Persistent homology is a well-developed tool which allows topological analysis of large data sets. From a topological perspective, the input is a filtered complex, and the output is a sequence of collections of intervals (one for each dimension) called a *persistence barcode*. The barcode gives information about homology classes which are born and die as you vary the scale (filtration parameter).

This is a very brief, non-expert summary. By now there are several good survey articles on the subject by experts in the field, for example by Gunnar Carlsson and Rob Ghrist.

On the other hand, given a filtered complex $X_\bullet$, one obtains a spectral sequence converging to the homology $H_\ast(X_\bullet)$ (or at least its associated graded object) . It is natural to ask how the persistence barcode relates to this spectral sequence. In a formative paper on the subject by Carlsson and Zomorodian, the authors ask exactly this question in section 1.4 of the introduction, claiming that a persistence interval of length $r$ in the barcode corresponds to a differential $d_{r+1}$. Thus, in principle, any algorithm for computing persistent homology should give an algorithmic way of computing the differentials in a spectral sequence. So persistent homology, which already has many applications outside of topology, becomes potentially applicable to topology itself.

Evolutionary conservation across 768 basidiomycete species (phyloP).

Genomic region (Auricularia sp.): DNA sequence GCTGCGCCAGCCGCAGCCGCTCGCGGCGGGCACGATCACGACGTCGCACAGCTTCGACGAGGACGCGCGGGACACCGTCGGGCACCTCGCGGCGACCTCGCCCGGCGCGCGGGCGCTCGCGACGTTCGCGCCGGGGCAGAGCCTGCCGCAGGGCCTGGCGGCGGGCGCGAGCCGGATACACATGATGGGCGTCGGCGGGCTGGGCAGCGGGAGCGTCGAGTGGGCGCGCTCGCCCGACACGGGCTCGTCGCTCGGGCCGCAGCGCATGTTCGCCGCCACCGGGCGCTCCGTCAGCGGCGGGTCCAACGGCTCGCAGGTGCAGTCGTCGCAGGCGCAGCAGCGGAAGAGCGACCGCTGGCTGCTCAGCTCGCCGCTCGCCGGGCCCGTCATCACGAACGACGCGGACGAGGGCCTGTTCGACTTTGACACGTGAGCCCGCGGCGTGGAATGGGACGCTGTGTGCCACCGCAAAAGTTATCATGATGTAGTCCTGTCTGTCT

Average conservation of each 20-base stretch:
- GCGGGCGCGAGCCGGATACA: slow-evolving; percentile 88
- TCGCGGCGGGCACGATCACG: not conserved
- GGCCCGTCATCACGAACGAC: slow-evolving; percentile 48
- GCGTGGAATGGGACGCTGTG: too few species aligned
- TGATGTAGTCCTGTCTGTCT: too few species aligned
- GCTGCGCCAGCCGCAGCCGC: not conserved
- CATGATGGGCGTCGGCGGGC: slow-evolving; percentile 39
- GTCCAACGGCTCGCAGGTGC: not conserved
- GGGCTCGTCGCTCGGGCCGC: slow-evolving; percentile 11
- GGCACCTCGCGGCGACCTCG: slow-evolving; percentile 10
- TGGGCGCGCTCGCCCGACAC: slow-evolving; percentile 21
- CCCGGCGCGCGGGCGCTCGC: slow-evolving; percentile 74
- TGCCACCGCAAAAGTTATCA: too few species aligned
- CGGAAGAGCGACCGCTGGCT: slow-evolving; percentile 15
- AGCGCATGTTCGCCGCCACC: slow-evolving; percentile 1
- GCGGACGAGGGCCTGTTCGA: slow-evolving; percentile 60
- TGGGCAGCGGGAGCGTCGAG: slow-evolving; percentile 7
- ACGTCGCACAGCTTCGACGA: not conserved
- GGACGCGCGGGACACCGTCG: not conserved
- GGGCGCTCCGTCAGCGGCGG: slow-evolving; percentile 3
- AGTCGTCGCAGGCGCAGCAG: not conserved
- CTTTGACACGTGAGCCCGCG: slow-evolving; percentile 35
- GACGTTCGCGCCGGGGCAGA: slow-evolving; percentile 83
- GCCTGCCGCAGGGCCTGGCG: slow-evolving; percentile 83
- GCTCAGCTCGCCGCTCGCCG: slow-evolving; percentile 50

Has anyone ever pursued this approach, and used algorithms for persistent homology to compute the differentials in a spectral sequence? Does this lead to any new theoretical insights?

I am imagining that by knowing the values of a differential in a given situation one might guess at a description of the differential (eg, in terms of cohomology operations) which applies more generally.

**Edit:** The book Computational Topology: An Introduction by Edelsbrunner and Harer states a Spectral Sequence Theorem in Chapter VII.4, which says roughly that the total rank of the $E^r_{\ast,\ast}$ page of the spectral sequence equals the number of homology classes of persistence $r$ or larger. Here coefficients are taken mod 2. This makes precise the claim made by Carlsson and Zomorodian.